Enhancement of the Activity of Extracts Containing the Gypsy Moth1 Sex Attractant2
Authors: BIERL, B. A.; BEROZA, MORTON; COOK, D. A.; TARDIF, J. G. R.; PASZEK, E. C.
Source: Journal of Economic Entomology, Volume 64, Number 1, February 1971 , pp. 297-300(4)
Publisher: Entomological Society of America
Abstract:The finding that gyplure and gyptol, (cis-7-hexadecene- 1,10-diol 10.acetate), were ineffective as attractants of male Porthetria dispar (L.) in field evaluations has led the U. S. Department of Agriculture to resume use of the natural attractant in survey traps and has reopened the investigation to determine the structure of the gypsy moth sex attractant. When chemical and other tests on the purified natural attractant indicated that it might be an epoxide, the crude extract was treated with m-chloroper-benzoic acid on the supposition that additional attractant might be generated from an olefinic precursor. The treatment greatly increased the activity of the extract, and this increase in activity was traced to the hydrocarbon fraction. Conditions were then determined for maximum enhancement of activity on a large scale. The activity of a 385,000-tip lot of extract from insects field collected in Spain in 1969 was raised 11-fold, while the activity of a small lot of a much more potent extract from laboratory-reared insects was raised 2-fold. The chemical treatment should greatly decrease the high cost of preparing attractant for survey traps.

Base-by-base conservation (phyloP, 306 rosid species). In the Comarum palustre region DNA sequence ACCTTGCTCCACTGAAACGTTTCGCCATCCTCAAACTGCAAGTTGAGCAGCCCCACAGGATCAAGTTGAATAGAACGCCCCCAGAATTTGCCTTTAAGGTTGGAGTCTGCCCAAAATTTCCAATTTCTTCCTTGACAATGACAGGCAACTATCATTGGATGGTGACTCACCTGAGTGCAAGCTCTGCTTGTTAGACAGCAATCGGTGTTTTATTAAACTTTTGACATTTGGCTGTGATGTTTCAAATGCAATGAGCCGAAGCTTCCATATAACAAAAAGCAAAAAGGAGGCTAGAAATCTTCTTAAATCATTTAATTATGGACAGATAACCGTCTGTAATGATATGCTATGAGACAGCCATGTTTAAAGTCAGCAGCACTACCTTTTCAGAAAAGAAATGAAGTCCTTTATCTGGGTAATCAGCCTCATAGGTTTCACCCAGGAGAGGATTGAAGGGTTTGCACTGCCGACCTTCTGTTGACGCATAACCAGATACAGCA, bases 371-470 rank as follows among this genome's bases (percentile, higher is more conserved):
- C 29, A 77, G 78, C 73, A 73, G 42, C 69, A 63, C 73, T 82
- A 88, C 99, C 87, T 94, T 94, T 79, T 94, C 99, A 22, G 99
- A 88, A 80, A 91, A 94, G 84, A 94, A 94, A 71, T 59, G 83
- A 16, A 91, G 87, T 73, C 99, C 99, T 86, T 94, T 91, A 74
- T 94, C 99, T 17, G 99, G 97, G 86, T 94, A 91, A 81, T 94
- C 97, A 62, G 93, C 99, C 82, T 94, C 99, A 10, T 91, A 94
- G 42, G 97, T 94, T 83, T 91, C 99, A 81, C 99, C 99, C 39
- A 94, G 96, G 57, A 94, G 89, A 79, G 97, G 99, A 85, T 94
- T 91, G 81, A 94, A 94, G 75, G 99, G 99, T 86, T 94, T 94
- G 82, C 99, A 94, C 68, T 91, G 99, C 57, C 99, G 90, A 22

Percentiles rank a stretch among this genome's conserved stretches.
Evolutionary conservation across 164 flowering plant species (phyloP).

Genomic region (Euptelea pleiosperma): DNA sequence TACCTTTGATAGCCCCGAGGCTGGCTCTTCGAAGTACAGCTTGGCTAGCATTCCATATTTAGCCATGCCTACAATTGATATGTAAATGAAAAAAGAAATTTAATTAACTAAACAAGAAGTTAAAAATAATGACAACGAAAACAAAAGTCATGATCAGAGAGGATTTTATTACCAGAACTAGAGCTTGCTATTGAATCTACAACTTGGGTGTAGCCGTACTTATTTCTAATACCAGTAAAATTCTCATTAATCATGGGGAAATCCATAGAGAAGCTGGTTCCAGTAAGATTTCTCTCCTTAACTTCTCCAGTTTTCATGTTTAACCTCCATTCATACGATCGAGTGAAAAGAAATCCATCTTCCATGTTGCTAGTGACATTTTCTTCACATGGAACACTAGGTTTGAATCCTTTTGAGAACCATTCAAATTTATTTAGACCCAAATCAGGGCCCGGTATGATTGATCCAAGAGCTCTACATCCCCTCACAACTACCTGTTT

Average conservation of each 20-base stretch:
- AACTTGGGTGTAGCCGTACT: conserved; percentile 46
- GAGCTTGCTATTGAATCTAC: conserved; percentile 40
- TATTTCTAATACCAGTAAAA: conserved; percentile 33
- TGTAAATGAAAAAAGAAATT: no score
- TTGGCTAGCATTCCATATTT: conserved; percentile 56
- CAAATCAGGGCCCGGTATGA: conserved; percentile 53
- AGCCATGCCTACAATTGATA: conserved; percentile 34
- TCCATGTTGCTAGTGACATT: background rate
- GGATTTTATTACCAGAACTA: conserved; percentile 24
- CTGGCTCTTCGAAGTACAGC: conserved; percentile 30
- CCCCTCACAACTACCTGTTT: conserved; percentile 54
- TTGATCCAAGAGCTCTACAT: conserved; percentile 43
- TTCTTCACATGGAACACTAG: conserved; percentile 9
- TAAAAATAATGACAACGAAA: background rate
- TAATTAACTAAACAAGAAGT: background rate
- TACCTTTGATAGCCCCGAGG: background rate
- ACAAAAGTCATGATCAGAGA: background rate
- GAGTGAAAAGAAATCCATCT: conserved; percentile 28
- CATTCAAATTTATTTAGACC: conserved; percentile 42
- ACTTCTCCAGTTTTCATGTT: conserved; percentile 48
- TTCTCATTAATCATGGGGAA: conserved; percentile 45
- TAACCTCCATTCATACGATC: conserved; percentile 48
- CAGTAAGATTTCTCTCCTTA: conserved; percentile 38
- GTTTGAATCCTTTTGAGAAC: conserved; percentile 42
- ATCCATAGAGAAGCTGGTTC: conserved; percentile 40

Document Type: Research Article
Publication date: February 1971
- Journal of Economic Entomology is published bimonthly in February, April, June, August, October, and December. The journal publishes articles on the economic significance of insects and is divided into the following sections: apiculture & social insects; arthropods in relation to plant disease; forum; insecticide resistance and resistance management; ecotoxicology; biological and microbial control; ecology and behavior; sampling and biostatistics; household and structural insects; medical entomology; molecular entomology; veterinary entomology; forest entomology; horticultural entomology; field and forage crops, and small grains; stored-product; commodity treatment and quarantine entomology; and plant resistance. In addition to research papers, Journal of Economic Entomology publishes Letters to the Editor, interpretive articles in a Forum section, Short Communications, Rapid Communications, and Book Reviews.
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